The National Heritage List for England has a reference to Crancourt Manor
The following is taken from the Norfolk Archaeological Records.
"Moated site of Crancourt Manor (OS) - formerly marked as The Nunnery.
It was also known as Gramcourt, Grandcourt, or Cramcourt.
It is the site of the manor house of the Howards. By 1849 only the west front survived, which was known as the Nunnery for some reason. It was demolished in 1851, leaving only a chimney.
Visited by A Rogerson in 1974. Some medieval pot was found. Imitation gothic structure on S edge of platform.
The OS card claims the structure is a 15th century chapel, whereas the Schedule describes it as a building with lancet windows and a later chimney.
Visited by E Rose - 16 June 1981. Rectangular moat, totally overgrown. Ditches waterfilled in part but mostly marshy. Island raised up - some trees of considerable age - and overgrown with nettles. No bridge or causeway. South arm almost entirely filled with rubbish, also part of west arm.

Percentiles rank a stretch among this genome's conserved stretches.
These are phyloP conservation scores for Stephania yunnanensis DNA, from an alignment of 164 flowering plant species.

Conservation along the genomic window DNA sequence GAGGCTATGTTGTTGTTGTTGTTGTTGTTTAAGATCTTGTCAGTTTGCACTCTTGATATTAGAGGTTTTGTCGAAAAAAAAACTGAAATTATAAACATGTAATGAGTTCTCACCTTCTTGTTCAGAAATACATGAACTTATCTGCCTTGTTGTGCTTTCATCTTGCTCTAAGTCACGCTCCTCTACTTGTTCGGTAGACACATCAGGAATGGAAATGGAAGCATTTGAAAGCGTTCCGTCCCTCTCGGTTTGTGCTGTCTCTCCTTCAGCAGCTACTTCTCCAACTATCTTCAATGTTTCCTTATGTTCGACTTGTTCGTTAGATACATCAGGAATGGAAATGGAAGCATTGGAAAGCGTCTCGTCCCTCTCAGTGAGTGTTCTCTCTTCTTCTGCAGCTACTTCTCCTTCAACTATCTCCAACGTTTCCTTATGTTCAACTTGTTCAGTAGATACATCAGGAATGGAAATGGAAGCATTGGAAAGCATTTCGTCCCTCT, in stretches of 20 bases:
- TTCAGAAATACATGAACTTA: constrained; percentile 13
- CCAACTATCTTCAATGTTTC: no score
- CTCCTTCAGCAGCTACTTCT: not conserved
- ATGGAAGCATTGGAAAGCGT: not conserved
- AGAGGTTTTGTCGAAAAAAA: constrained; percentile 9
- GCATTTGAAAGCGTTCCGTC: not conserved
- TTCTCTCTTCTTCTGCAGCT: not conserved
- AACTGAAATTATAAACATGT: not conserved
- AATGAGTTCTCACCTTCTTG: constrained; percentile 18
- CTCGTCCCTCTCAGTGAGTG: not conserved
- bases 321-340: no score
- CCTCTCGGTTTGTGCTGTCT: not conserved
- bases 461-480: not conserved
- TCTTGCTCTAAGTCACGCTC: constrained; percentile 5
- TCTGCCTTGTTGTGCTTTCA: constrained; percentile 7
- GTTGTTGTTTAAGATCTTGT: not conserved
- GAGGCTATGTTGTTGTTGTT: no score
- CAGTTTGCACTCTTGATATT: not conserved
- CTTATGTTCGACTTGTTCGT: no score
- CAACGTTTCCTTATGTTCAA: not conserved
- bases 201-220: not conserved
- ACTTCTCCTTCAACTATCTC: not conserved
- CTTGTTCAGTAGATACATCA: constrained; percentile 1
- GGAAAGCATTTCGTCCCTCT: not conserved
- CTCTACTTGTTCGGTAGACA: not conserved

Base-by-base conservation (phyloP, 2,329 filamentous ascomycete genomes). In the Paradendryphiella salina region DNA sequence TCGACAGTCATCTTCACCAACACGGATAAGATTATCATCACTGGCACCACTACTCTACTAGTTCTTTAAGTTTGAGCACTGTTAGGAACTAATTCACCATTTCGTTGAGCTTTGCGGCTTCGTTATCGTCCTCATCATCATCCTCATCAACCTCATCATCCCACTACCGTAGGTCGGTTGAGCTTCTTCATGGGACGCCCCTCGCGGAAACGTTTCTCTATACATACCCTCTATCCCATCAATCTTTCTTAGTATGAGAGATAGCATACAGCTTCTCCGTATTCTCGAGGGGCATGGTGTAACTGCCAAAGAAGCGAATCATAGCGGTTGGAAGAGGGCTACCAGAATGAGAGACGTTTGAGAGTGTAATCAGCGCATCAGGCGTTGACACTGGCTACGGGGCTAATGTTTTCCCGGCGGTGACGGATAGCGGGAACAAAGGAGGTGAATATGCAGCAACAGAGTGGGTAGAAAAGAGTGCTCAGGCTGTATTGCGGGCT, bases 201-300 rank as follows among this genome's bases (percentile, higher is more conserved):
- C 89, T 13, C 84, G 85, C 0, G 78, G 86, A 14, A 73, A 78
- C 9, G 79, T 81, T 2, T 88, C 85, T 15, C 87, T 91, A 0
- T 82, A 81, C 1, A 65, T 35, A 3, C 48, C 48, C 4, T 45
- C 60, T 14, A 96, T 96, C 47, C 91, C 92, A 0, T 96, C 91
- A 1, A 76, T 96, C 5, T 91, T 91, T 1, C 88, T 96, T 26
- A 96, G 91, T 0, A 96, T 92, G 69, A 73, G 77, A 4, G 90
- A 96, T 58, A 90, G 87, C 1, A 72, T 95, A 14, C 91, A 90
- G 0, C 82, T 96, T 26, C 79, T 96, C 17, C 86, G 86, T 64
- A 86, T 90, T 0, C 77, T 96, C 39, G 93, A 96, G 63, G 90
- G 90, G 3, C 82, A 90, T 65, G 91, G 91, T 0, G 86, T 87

Structure is in fact on E side, despite the above references, as marked on 6in. OS Maps.
It has lost its lancet windows (unless they are covered in ivy) and consists of a rectangular room, plastered inside with carrstone outside; projections on interior N and S walls, chimney in E wall with buttressed outside; W wall missing.
Not closely datable, but no reason to assign a medieval date - perhaps 18th.century.
Archaeological Index. County No. 1062. Parish: East Winch West Norfolk.
OS Ref TF 69114 15423
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